On the third ring, his pawn answered. “What do you want?”

“You know what I want. Don’t think that these latest turn of events will release you from your obligation.”

“Oh, yeah? Well, if I were you, I’d start making travel plans, because your hold over me is dying faster than the grass.”

Derk threw back his head and laughed. “Don’t be so sure. This morning’s little accident was no accident.”


He smiled. “Yes, I think you’re getting the picture. She’s a pretty young woman. Very pretty. Be a shame if something happened to her.”

“You leave Kim out of this,” the upstart growled as though he actually expected to be obeyed.

“What happens to the girl depends entirely on you. But know this. If you go to the police, next time the car won’t miss.”


Editor’s Commentary on original draft: Elaborate more on Kim’s emotional conflicts. Kim needs a convincing motivation that prevents her from falling in love and makes her doubt love. 


The introduction of Kim’s romantic conflict following revisions:


Ginny glanced from the road to Kim. “You like him.”

Kim tried not to squirm. “Sure, he’s nice,” she said, and not wanting to admit to anything more, quickly added, “I wonder why he quit police work.”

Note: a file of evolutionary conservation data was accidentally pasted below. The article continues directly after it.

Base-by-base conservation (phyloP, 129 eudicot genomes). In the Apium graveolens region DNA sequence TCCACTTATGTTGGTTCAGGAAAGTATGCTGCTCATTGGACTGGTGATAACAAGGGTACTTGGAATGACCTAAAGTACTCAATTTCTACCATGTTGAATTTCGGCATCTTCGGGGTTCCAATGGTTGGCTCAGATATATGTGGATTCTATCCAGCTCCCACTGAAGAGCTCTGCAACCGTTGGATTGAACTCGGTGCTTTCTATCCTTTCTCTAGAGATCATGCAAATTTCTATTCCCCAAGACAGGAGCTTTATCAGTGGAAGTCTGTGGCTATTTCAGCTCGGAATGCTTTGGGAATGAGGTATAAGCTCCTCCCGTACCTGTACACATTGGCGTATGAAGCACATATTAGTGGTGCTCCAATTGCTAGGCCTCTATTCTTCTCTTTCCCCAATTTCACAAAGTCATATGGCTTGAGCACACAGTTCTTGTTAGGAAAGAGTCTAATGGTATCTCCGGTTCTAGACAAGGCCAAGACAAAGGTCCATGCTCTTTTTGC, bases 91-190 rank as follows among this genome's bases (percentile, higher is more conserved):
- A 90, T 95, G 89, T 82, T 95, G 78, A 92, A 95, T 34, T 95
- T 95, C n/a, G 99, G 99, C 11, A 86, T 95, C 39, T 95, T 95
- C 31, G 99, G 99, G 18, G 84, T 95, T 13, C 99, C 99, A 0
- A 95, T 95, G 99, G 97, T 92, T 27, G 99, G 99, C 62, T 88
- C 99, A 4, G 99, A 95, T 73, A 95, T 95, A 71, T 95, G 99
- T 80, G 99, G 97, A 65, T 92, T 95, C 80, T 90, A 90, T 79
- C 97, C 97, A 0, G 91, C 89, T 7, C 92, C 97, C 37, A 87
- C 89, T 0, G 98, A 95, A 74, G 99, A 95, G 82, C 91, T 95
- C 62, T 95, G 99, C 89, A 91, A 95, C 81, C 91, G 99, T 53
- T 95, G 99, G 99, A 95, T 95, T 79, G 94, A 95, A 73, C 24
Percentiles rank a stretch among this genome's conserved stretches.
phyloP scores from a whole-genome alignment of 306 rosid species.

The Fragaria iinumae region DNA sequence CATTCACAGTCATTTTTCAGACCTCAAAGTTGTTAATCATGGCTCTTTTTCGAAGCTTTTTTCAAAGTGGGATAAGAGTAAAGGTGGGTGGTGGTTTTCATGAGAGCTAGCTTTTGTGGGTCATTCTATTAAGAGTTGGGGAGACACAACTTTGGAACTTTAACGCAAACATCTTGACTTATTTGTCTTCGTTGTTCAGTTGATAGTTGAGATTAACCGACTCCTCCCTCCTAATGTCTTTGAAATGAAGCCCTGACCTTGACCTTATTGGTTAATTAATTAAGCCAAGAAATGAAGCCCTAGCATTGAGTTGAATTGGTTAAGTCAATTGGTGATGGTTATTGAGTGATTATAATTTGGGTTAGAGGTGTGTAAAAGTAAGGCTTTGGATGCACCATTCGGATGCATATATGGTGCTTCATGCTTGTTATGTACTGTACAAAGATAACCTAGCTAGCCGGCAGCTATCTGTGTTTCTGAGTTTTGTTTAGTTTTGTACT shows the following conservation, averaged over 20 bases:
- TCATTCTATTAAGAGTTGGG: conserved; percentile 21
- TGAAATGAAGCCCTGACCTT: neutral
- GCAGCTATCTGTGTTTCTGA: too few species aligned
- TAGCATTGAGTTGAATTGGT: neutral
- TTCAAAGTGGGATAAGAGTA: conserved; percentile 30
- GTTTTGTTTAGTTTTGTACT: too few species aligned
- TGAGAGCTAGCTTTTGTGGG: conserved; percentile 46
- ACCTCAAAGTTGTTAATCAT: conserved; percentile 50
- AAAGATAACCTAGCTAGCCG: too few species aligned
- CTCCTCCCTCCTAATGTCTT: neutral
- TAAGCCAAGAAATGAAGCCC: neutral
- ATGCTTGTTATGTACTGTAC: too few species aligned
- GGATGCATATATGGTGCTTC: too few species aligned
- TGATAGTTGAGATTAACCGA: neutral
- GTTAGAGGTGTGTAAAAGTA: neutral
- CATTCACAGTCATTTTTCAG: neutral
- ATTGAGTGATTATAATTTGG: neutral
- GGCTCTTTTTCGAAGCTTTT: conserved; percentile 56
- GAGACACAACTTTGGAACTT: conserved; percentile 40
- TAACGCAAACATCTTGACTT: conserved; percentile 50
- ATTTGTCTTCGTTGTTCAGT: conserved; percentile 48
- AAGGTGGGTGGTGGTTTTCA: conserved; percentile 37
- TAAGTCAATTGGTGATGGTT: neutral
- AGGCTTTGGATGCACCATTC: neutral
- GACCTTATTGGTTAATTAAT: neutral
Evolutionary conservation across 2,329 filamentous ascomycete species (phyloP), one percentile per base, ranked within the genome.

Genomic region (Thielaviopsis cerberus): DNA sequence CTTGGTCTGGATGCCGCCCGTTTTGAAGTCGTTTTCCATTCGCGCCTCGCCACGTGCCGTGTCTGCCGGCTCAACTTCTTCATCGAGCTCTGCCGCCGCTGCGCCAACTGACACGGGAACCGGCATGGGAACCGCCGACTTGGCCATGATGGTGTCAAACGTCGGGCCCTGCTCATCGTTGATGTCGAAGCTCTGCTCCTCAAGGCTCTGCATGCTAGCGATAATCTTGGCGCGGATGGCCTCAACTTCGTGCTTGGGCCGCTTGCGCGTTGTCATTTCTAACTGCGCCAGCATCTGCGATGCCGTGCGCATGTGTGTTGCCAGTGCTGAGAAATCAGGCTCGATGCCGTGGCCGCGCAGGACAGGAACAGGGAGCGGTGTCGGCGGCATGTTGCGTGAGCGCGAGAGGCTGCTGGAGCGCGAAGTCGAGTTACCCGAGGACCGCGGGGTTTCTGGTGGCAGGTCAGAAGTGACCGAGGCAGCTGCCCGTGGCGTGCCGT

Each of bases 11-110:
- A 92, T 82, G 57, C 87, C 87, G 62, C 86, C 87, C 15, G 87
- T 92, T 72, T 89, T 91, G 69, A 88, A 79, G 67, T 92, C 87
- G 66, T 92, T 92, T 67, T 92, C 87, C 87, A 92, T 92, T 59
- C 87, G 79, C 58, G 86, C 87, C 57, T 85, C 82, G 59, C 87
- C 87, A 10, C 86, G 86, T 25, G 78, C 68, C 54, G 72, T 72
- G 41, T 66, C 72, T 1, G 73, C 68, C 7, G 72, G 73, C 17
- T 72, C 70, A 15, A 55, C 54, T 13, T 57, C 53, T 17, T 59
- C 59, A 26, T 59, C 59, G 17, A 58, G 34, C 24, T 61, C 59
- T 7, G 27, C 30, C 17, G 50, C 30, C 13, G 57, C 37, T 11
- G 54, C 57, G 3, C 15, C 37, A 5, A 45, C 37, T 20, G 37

“He told you.”

“Not really. He could’ve gotten a job on a small town police force if he just wanted out of the big city. I think something bad must’ve happened to him.”

“Of course you do,” Ginny said in her indulgent, eye-roll voice.

“I’m serious. Maybe he got shot. Or maybe he shot someone and couldn’t cope with the emotional fallout.”

“Or…” Ginny said, stretching out the word for effect. “Maybe he wants a quieter life away from the big city and nosy females.”

Kim poked out her tongue. “Your marrying a cop has taken all the fun out of our guy talks. You do know that?”

“You’re interested in this guy?” Ginny’s gaze flicked from the road to Kim. “I thought you were dating Aaron. Which is a miracle in itself considering that since Nate, you haven’t dated anyone for longer than two weeks.”

Heat blazed through Kim’s chest and flamed into her face, the flare instant and embarrassing. She dropped her foot to the floor with a thunk, cranked up the air conditioning. “Nate who? I never dated anyone named Nate. Oh…” She covered a mocking gasp. “You mean that guy who courted me for eight months and then married my college roommate?”

Ginny’s voice softened. “Kim, don’t. You don’t have to pretend with me.”

“Who’s pretending? I dated Zach for four weeks. That’s a lot longer than two. And Aaron is just a friend.”

His touch sure didn’t zing up her arms the way Ethan’s had.

“And if this Ethan asks you out, you’ll keep him around for what, six weeks? And then what, Kim?” Ginny’s eyes hardened with determination. “You can’t keep punishing yourself, and other men, because of Nate.”


Editor’s Commentary on original draft regarding the suspense: Draw out the mystery/suspense element via the addition of more threatening situations.


I obviously can’t share all the scenes I added or modified, but if you’ve read the novel, you can decide for yourself if I succeeded in addressing this request. Did you want to keep reading to figure out who the bad guy was? Were you surprised?